• imitates his environment, so learn to speak that the subtle activity
    • learning to speak determines whether, in the more subtle functions of
    • having learnt to speak in a wrong way.
    • develops from speech. Just as in helping the child as he learns to
    • they were learning to think after having learned to speak. The
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  • Title: Education: Lecture VII: The Rhythmic System, Sleeping and Waking, Imitation
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    • letters and you must learn them,’ I am overstraining the mental
    • the child should be encouraged to learn some kind of musical
    • for the modem study of them is all book-learning, based on documents
    • of school life we have learnt to adopt his standard of truth, beauty
    • learnt in childhood to feel sympathy with goodness and antipathy to
    • manifestation. If we learn to know this growing human being not
  • Title: Education: Lecture VIII: Reading, Writing and Nature Study
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    • learns to read. The reason for this is that in writing the whole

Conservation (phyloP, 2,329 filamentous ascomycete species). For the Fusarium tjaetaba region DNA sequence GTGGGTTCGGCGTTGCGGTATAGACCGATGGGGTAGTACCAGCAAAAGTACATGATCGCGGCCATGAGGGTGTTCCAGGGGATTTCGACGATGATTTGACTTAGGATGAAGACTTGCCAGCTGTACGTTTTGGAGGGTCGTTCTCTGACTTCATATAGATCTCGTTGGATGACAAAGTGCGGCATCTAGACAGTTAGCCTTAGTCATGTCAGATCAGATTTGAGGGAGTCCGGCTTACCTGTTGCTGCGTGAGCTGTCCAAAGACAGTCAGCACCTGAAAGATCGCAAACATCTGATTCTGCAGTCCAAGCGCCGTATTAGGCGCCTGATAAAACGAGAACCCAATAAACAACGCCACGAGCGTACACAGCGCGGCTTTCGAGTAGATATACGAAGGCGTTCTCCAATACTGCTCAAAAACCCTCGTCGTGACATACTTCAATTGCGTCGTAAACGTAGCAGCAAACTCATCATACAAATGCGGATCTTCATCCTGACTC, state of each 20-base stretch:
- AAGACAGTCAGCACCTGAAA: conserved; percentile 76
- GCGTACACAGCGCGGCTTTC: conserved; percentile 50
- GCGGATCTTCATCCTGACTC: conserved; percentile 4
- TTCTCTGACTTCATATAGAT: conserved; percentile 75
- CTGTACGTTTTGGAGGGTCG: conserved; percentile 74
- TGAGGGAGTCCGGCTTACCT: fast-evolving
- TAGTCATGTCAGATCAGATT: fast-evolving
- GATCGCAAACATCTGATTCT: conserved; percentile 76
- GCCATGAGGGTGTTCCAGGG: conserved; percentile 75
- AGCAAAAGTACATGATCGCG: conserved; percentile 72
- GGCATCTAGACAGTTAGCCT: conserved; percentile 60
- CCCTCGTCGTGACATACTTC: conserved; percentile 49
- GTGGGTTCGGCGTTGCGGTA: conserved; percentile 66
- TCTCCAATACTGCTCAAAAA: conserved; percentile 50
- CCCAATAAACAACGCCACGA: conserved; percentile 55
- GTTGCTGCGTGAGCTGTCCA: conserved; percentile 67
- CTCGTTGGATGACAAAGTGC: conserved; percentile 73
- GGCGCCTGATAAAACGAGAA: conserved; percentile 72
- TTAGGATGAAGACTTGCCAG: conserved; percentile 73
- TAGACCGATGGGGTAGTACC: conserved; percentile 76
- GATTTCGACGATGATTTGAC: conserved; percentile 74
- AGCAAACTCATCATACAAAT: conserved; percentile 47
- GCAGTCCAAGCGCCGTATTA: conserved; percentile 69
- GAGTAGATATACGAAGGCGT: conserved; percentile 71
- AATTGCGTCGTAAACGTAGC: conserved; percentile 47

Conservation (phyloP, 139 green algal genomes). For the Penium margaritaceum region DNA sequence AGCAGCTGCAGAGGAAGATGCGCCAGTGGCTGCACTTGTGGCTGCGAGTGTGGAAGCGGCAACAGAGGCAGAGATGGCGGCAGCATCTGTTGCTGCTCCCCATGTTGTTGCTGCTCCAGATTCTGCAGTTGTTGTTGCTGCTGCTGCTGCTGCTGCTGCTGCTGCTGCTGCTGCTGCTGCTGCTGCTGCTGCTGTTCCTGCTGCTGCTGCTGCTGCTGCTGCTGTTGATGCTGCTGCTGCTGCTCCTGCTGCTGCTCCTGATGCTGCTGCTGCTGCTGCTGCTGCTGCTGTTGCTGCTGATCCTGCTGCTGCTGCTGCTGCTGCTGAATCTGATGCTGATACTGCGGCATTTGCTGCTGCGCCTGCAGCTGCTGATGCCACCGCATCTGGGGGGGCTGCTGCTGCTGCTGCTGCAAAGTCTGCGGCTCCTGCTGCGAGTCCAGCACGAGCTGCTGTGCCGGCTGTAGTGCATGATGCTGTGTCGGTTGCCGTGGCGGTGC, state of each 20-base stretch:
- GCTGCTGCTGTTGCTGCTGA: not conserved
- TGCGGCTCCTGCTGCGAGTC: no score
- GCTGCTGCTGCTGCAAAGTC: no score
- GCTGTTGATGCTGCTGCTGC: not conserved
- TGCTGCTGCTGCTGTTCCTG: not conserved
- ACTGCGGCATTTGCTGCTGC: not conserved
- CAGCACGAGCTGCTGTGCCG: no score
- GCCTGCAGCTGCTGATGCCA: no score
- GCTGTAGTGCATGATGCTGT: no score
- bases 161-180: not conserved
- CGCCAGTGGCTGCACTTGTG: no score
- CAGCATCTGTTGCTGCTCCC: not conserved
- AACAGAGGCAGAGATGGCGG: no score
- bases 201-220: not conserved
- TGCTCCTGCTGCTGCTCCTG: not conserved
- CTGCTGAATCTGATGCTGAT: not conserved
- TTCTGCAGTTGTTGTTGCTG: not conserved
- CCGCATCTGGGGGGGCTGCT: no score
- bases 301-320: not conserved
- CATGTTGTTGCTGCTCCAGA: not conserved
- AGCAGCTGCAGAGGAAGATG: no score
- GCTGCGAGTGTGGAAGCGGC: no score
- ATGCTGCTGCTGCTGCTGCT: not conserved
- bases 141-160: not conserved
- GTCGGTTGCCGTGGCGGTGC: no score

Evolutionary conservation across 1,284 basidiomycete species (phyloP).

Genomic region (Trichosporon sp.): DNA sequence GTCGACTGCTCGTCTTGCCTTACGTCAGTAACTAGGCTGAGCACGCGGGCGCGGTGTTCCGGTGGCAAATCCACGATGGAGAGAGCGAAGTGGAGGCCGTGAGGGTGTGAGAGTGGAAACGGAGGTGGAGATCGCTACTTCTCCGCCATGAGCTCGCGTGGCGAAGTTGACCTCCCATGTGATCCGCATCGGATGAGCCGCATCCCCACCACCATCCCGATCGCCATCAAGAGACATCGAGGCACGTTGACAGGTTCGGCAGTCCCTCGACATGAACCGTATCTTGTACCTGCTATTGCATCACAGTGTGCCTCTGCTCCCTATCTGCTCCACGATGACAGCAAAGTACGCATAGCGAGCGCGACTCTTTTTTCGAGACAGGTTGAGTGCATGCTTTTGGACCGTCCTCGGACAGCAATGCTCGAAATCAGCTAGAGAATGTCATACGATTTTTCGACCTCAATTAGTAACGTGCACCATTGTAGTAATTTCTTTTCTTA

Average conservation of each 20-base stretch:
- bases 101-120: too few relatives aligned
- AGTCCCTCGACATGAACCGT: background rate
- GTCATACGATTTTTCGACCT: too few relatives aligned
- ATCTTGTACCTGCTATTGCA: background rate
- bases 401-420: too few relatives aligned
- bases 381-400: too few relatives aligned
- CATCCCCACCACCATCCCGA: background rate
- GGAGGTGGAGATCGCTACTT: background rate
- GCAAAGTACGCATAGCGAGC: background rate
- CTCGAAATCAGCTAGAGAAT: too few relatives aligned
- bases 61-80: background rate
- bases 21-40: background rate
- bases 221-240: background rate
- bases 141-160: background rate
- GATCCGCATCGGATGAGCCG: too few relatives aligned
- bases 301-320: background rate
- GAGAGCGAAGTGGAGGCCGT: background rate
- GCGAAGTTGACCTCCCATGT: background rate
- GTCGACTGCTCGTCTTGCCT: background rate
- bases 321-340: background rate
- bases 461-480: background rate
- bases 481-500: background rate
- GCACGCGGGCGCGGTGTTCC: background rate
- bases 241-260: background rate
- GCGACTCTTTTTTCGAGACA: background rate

• learnt to form a mental picture of waves and flowing water. We now call the
    • he then learns to write. Or we may let the child draw the form of the
    • must learn to feel the forms of the various letters. This is very
    • understanding of an outer world in which he must of necessity learn
    • we can then introduce something he can learn in the best possible way
    • then make him learn its name, the number of its stamens, the petals
    • aware of being forced to learn it, and those who teach botany to a child
    • children ought always to be learning them. But nothing is more
    • we learnt at ten years of age. It ought to have changed its form,
    • learn to think of it as the offspring of a living earth-organism, so
    • foundations have already been laid. The child will learn to
  • Title: Education: Lecture IX: Arithmetic, Geometry, History